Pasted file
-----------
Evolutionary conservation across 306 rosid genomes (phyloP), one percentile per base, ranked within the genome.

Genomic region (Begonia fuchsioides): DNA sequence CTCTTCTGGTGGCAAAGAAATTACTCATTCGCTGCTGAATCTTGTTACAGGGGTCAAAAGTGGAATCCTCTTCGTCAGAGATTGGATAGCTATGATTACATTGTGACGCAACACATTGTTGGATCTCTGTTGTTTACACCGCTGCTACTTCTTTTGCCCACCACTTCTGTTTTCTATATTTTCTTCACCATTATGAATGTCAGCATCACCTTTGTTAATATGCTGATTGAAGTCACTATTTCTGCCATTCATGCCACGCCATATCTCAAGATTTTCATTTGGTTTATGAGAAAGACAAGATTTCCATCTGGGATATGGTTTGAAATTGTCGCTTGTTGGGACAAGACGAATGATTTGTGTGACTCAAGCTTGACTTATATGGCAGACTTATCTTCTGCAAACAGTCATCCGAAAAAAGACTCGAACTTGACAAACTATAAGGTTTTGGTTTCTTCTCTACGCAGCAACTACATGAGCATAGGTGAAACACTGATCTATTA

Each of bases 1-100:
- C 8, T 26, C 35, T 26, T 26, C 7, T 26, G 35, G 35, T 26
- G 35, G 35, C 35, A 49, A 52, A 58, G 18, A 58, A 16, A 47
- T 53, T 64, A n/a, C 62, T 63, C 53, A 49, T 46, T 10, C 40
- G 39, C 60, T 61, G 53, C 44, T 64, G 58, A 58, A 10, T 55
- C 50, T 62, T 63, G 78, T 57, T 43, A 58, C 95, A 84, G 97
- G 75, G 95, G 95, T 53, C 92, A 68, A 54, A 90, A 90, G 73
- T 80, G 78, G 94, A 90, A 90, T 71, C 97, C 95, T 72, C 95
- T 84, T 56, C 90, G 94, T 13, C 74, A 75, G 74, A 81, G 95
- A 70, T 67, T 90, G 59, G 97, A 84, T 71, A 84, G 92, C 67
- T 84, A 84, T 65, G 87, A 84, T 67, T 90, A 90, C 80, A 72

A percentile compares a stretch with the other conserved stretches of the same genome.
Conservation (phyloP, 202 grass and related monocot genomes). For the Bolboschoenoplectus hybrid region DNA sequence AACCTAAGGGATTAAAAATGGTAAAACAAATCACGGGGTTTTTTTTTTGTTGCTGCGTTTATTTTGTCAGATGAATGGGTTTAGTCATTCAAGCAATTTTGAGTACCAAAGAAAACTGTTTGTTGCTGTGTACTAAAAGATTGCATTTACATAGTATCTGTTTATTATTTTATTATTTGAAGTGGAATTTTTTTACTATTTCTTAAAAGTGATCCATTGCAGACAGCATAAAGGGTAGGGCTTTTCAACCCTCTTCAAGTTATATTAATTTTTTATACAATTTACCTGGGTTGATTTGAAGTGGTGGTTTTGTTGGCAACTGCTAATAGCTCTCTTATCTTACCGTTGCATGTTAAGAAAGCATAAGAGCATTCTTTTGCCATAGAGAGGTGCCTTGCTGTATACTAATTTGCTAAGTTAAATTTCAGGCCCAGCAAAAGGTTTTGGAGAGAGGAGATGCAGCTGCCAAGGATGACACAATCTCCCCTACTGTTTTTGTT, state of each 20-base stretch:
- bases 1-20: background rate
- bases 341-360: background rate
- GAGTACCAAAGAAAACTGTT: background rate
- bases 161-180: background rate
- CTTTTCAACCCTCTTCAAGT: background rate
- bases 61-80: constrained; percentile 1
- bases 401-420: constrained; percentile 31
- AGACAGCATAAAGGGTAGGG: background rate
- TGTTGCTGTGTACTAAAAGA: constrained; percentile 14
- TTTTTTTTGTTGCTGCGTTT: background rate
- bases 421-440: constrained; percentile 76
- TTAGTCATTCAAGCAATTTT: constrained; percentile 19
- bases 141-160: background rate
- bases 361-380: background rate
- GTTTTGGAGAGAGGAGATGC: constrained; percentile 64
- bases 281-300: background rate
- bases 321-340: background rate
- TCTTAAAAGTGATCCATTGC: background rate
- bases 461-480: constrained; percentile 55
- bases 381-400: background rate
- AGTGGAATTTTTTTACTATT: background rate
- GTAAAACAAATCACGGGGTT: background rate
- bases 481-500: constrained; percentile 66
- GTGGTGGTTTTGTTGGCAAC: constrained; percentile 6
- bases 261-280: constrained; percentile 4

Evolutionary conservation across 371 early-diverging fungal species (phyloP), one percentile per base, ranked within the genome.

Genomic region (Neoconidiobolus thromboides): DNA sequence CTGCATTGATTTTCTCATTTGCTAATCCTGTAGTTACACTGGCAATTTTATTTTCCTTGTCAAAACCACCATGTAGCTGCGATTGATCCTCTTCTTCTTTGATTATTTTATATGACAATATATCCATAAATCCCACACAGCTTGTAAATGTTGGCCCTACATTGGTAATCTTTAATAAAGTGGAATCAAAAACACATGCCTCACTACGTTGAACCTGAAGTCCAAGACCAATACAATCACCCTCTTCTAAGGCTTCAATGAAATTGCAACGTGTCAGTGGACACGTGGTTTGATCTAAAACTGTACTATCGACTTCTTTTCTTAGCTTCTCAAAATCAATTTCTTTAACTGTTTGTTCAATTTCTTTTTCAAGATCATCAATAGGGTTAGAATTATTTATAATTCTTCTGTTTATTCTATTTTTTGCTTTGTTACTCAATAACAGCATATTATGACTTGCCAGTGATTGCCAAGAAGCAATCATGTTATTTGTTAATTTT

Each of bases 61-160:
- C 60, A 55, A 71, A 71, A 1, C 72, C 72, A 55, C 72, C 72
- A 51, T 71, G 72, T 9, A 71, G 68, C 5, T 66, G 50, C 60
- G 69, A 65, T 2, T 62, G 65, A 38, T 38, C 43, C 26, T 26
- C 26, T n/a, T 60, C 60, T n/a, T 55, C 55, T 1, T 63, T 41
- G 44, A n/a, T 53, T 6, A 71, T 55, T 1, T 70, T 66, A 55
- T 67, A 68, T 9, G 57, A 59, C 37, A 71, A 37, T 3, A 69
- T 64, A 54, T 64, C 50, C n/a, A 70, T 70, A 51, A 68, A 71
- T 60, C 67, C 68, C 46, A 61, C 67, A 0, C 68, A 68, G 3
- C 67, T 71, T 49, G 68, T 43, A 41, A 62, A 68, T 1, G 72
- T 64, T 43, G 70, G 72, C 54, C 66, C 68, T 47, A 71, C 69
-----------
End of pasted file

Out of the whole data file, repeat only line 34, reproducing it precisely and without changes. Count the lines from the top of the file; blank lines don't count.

- bases 461-480: constrained; percentile 55